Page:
Ziefert's book is a good choice for those who want a brief introduction to the senses. Older students who want more details about the senses might prefer "The Magic School Bus Explores the Senses" by Joanna Cole and Bruce Degen.



A. The cover story of Newsweek magazine (March 8, 2004) discusses stroke (brain attack).

B. "Do Vaccines Cause Autism?" by Alice Park in Time magazine (March 15, 2004).

C. "Don't Forget" premiers on your local PBS station on May 11, 2004; host Alan Alda explores where and what is memory.

D. "Just Too Loud" by Jeffery Kluger in Time magazine (April 5, 2004) discusses the harm caused by loud noises.

E. "Thinking Faster" by Steven Johnson describes neurologist Antonio Damasio's research (Discover magazine, May 2004, pages 45-49).


A. Approximately 3.3% of snowboarding injuries involve the spinal cord; 1.4% of of skiing injuries involve the spinal cord. (Reference: Yamakawa et al., J. Trauma, 50:1101-1105, 2001.)

B. The Centers for Disease Control (CDC) estimates that 500,000 people in the United States exhibit symptoms of chronic fatigue syndrome. (Source: CDC.)

C. Forty years ago, 42% of adults in the US smoked. Today, approximately 23% do. Surveys report that 70% of smokers want to quit. (Source: "Stub Out that Butt!" in Time, January 19, 2004.)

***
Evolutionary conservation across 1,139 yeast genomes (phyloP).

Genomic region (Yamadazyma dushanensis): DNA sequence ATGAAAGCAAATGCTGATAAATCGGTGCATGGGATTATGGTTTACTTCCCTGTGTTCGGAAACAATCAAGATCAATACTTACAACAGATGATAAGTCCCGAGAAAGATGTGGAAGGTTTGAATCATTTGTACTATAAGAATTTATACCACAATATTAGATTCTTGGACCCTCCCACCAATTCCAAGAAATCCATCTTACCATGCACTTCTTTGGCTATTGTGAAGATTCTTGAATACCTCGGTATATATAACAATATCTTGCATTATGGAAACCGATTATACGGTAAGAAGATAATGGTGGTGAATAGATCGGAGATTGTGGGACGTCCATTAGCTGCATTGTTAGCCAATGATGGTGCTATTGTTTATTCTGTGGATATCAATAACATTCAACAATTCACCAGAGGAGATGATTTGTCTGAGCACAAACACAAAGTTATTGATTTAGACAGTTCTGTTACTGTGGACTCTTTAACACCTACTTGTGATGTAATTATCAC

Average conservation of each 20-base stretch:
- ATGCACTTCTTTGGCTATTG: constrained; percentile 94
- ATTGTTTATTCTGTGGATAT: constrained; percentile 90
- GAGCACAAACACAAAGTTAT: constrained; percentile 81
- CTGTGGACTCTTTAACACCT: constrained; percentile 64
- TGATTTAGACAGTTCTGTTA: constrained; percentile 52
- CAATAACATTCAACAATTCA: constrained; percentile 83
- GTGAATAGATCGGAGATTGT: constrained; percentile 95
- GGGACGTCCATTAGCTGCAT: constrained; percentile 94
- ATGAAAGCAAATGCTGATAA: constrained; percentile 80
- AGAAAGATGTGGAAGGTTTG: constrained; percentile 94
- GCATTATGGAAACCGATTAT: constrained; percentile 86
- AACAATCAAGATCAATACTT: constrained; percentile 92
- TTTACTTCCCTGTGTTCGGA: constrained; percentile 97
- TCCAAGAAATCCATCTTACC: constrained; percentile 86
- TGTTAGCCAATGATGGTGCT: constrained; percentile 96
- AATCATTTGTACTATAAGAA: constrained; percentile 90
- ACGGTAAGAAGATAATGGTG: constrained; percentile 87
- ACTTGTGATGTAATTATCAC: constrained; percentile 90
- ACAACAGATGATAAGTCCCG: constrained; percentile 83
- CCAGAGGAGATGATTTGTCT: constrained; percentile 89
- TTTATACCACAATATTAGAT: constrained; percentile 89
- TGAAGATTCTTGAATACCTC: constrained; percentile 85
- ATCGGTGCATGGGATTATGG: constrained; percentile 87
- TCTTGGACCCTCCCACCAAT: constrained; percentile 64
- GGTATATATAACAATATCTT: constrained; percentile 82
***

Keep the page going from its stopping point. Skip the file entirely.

D. In 2002, almost 11 million prescriptions for SSRIs (a type of antidepressants) were written for patients under the age of 18 years (Sources: US FDA and "Antidepressant warnings urged," by Lauran Neergaard, Seattle Times, February 3, 2004.)

E. An octopus has twice as many nerves in its body than it has in its brain. (Source:


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Your comments and suggestions about this newsletter and the "Neuroscience for Kids" web site are always welcome. If there are any special topics that you would like to see on the web site, just let me know.


Eric H. Chudler, Ph.D.

"Neuroscience for Kids" is supported by a Science Education Partnership Award (SEPA) from the National Center of Research Resources.